Jeff Green | May 08, 2008
Feature Article - May 8, 2008
Back toHomeFeature Article - May 8, 2008 South Frontenac Cuts OPP Community LiaisonBy Jeff GreenThe new contract between the South Frontenac Police Services Board and the Frontenac OPP detachment came into effect on April 1. It brought with it the end of the 15-hour weekly community liaison position that has been filled by George Hiles for the past 6 years. It had been created 18 months earlier by Tom Varga.
The position was eliminated as a cost cutting measure by South Frontenac Council this past winter, in the context of policing costs that have increased by 16.5%. Those costs would have been 18.2% higher if the position had been kept.
Frontenac Detachment Commander Gary Ouellette and South Frontenac Mayor Gary Davison both supported maintaining the position, and at the time Davison said that he received numerous emails in support of the position. Ron Sleeth and Wayne Hurok, the two community members of the township police services board both said they thought the position should be cut in order to save money.
In a 6-3 vote, council concurred.
Cutting the position brought $52,000 in savings, but that total is more than double the salary that was paid to Hiles.
“Based on an OPP formula, every position includes salary and benefits, plus expenses such as cost of vehicle uniform training and administration attached to it,” said George Hiles in an interview with the News this week.
Among the services that were provided by George Hiles was a weekly Crime Report Summary, the final instalment of which came out last week. He also helped to set up and maintain community, neighbourhood and cottage watch groups, and was available to attend public meetings whenever requests came in.
The weekly crime reports required a lot of sifting to find the most pertinent information for the public. “I would go over the occurrences from the previous week, looking in particular for break and enters, mischief, and threats, anything that might be of interest to the community,” George Hiles recalled, “Over the years I started putting in information on scams and frauds as well. I thought that information should be disseminated.”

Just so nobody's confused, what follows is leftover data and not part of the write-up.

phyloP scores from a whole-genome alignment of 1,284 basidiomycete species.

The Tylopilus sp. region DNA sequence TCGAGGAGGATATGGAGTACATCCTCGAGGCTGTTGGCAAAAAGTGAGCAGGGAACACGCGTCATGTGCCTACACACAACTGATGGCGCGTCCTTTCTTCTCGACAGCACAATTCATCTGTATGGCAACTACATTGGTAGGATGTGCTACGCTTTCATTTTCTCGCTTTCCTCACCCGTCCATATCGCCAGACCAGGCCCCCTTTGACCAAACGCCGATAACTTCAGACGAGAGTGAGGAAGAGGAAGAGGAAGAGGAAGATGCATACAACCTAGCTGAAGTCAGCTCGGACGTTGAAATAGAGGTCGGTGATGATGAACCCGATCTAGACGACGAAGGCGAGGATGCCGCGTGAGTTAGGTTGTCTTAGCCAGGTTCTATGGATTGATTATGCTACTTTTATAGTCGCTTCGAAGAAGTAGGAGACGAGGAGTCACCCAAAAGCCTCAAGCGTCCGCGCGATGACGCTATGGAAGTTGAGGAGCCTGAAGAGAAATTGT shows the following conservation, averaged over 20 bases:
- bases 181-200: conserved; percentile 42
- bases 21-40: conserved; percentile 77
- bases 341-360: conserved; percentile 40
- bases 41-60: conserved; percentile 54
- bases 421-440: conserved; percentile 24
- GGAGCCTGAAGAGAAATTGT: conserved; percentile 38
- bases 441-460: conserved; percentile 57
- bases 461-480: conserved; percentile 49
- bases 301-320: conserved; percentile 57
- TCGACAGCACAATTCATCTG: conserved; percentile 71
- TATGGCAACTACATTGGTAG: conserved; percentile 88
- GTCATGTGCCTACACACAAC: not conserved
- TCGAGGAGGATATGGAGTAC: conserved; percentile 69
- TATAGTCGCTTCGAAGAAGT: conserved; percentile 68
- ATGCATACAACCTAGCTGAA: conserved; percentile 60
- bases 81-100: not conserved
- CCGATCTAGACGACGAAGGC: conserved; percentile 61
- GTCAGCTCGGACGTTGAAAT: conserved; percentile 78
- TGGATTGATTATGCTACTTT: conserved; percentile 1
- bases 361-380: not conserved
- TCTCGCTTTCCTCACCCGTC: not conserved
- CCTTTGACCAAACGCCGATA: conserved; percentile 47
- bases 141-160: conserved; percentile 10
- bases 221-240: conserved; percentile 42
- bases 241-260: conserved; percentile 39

The reports were distributed to the media, and to people on an email list that was also built up over time.
Among the recipients each week was Zita Roy, who also had significant contact with George Hiles through her neighbourhood watch activities.
In a letter she sent out this week, Roy expressed some of the support felt in the community towards the position and George Hiles, and some of the concern about what is being lost.
“I am just one of those who regularly receive a wealth of information concerning our community from our very faithful and generous (in many senses of the word, time, energy, thoughtfulness, etc.) George Hiles from the OPP. I think we are all well aware that this very valuable service will end this week. Certainly, it will take time before we all realize the great loss this source of information will be, probably several months before the full impact will be felt,” she wrote.
Roy is hoping to encourage others to keep some vestige of the crime reports summary alive.
On that score, George Hiles is not particularly optimistic. “The idea of a non-police person having access to police information will not go very far unless that person is an interim employee of some sort,” he said.
As to his own future, George said he is going to miss the job, but he will be able to keep busy in other ways.
“Fortunately, it’s golf season now, and the grass is growing,” he said.
Along with this his final crime summary, George Hiles included the following statement.